One late September day in 1993, President Kim Il Sung visited the tomb of King Tangun in the seat of Kangdong County.
The tomb, of relatively small size, had been much battered by the weather over the ages.
Looking round the dilapidated tomb with a sinking heart, he said, “I thought the mausoleum would be magnificent, but now I find it puny. I thought it might have been restored somewhat during the 500-year-long Ri dynasty, but nothing seems to have been done.”
Observing that the site was not so good, he continued to say that the mausoleum should be rebuilt on a good site. He then proposed going to a site he had chosen desirable for rebuilding the mausoleum.
The presidential convoy pulled up at the foot of Mt. Taebak.
The President fixed his eyes upon a hillock, which had an open view in front and a trimmed shape.
“The crest of this hillock, with the Munhung-ri dolmen, seems to be the best site for rebuilding,” he said in a satisfied tone. “It will be good to rebuild the mausoleum here, as it commands a far-reaching view just as the Revolutionary Martyrs Cemetery on Mt. Taesong does, and is easy of access by car, for it will be near the road.”
“A wonderful site, indeed!” exclaimed an old scholar.
“Right,” said the President. “How nice it will be if the mausoleum is erected here!”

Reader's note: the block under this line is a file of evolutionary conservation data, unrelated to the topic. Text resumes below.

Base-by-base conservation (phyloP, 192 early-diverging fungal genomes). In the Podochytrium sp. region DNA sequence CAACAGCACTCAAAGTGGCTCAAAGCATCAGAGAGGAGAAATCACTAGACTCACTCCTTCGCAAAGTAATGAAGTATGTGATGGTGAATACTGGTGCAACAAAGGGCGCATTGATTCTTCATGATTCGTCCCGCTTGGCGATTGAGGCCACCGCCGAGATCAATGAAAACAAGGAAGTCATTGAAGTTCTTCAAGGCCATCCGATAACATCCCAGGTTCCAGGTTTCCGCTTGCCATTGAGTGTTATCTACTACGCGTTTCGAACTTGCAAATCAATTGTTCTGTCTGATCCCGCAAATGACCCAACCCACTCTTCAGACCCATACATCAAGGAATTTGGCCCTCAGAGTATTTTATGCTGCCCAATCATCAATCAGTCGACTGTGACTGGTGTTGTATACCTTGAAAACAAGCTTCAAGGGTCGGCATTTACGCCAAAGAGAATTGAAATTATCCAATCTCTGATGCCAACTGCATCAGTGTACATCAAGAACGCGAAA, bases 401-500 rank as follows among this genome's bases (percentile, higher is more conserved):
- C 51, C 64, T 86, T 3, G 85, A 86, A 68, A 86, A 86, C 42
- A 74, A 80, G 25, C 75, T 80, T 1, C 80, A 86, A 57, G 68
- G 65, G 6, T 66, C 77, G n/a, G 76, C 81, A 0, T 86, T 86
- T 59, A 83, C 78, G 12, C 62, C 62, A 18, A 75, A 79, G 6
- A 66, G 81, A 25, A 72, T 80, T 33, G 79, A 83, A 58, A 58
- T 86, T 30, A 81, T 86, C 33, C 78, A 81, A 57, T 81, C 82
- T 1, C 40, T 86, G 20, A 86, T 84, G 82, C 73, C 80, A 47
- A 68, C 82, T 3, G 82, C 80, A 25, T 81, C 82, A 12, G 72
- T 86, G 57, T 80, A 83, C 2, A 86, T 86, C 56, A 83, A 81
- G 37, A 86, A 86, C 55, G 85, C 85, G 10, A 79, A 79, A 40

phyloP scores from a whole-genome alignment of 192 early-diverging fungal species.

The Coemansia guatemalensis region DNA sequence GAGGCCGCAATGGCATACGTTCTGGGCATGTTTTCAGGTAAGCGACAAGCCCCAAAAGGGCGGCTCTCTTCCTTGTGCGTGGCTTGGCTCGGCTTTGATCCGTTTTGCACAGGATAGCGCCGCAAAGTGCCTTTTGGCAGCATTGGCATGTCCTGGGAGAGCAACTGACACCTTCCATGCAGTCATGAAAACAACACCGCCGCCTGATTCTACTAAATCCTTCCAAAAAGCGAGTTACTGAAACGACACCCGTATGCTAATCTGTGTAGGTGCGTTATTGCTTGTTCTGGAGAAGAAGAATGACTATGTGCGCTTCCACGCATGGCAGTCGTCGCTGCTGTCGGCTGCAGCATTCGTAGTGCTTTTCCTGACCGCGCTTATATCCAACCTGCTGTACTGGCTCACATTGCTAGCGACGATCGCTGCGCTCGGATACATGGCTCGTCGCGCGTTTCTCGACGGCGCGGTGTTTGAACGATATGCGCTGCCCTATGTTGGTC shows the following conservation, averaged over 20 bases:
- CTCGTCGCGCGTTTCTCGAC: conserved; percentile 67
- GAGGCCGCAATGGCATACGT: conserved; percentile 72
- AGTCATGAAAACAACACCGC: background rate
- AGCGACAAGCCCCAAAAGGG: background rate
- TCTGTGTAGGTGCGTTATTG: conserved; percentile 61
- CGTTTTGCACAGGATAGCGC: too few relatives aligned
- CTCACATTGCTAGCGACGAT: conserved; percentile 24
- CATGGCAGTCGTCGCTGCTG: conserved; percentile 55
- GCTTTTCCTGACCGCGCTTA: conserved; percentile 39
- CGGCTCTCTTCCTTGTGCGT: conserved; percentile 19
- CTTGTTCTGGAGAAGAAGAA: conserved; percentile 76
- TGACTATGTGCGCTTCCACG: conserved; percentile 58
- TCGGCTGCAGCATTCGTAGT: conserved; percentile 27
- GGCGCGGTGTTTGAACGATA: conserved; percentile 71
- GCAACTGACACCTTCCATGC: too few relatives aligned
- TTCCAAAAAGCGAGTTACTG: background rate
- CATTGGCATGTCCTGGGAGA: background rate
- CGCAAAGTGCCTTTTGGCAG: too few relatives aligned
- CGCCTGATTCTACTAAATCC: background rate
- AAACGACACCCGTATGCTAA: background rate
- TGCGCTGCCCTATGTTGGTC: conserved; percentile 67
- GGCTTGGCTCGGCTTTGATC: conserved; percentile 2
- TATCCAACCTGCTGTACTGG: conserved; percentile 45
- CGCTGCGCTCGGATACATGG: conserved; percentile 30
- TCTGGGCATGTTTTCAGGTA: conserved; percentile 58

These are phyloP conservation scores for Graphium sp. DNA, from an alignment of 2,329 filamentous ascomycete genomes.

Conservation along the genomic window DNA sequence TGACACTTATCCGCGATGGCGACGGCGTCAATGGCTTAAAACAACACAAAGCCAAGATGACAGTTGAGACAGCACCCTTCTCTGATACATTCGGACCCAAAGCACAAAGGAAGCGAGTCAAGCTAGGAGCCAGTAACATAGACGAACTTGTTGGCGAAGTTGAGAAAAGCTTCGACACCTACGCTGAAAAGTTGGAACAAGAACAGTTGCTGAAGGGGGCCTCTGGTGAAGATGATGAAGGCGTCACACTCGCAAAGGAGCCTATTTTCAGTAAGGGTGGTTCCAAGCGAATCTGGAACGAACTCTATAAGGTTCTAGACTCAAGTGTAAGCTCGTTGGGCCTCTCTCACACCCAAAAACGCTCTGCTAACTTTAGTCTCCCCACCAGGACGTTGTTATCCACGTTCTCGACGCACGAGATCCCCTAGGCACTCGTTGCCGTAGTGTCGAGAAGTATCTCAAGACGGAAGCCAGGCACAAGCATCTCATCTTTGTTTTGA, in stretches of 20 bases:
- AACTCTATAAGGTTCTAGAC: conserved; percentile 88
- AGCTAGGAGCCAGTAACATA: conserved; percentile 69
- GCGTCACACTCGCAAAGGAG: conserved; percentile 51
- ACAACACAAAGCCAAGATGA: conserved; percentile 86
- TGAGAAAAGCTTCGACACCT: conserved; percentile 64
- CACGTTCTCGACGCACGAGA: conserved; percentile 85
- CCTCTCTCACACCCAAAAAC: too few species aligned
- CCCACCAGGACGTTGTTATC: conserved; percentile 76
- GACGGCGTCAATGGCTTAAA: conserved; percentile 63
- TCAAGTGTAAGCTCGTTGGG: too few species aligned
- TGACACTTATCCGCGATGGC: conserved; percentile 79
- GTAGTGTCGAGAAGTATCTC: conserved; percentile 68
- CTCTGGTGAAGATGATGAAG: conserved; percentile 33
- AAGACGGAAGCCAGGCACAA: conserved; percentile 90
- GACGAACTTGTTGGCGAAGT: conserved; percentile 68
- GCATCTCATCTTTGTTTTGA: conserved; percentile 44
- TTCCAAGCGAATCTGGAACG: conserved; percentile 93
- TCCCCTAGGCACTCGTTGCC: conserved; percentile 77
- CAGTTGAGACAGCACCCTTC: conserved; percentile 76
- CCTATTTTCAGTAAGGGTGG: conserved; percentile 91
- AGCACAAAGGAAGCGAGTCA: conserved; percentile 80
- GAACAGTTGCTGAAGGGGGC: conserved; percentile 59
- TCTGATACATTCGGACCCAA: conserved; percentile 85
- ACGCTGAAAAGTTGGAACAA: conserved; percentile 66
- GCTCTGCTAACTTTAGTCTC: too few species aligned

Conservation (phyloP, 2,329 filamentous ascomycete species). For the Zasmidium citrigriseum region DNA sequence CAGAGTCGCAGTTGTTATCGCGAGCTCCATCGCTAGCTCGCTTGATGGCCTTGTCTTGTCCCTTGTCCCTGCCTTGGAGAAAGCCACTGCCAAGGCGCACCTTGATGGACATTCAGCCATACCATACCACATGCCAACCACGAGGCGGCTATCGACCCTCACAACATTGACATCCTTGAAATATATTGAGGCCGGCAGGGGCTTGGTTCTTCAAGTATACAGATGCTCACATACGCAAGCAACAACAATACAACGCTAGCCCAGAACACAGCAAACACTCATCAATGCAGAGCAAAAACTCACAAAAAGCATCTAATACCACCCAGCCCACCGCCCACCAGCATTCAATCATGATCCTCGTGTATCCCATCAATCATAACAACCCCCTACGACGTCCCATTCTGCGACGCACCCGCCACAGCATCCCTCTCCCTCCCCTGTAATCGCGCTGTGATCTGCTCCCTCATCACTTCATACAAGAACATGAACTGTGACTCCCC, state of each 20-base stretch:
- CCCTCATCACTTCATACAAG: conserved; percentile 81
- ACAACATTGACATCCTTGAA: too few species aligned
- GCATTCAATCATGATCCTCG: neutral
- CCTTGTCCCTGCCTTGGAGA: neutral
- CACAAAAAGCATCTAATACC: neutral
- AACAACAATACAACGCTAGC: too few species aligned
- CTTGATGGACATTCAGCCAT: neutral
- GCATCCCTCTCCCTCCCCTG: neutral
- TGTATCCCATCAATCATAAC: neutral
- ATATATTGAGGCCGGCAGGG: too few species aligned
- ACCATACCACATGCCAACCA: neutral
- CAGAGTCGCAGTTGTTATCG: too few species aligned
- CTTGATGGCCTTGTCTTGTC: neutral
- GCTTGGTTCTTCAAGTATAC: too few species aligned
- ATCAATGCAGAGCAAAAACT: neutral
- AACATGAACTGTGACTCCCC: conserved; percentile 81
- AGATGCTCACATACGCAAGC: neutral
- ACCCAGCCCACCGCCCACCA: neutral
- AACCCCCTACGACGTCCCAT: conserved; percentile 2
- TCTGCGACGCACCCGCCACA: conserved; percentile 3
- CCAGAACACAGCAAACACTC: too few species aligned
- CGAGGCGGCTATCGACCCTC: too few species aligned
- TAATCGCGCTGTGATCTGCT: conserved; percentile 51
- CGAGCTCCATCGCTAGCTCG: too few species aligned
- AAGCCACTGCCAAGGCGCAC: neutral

Afterwards he said, “To rebuild the mausoleum in style is of great significance in demonstrating that Korea has a history spanning 5 000 years, that the Koreans are a homogeneous nation of the same blood since their emergence, and that Pyongyang is the native place of Tangun and the Korean nation.”
He organized a committee for the reconstruction of Tangun’s mausoleum.
He detailed measures to carry out the project, and guided the designing so as to make the mausoleum worthy of the founder king of the Korean nation. On July 6, 1994, he examined and ratified the final blueprint submitted by the reconstruction committee.
This blueprint was signed by him just before the final document he ratified on July 7–the document on national reunification.
The reconstruction project was completed and the unveiling ceremony took place on October 11, 1994, the year he died (on July 8).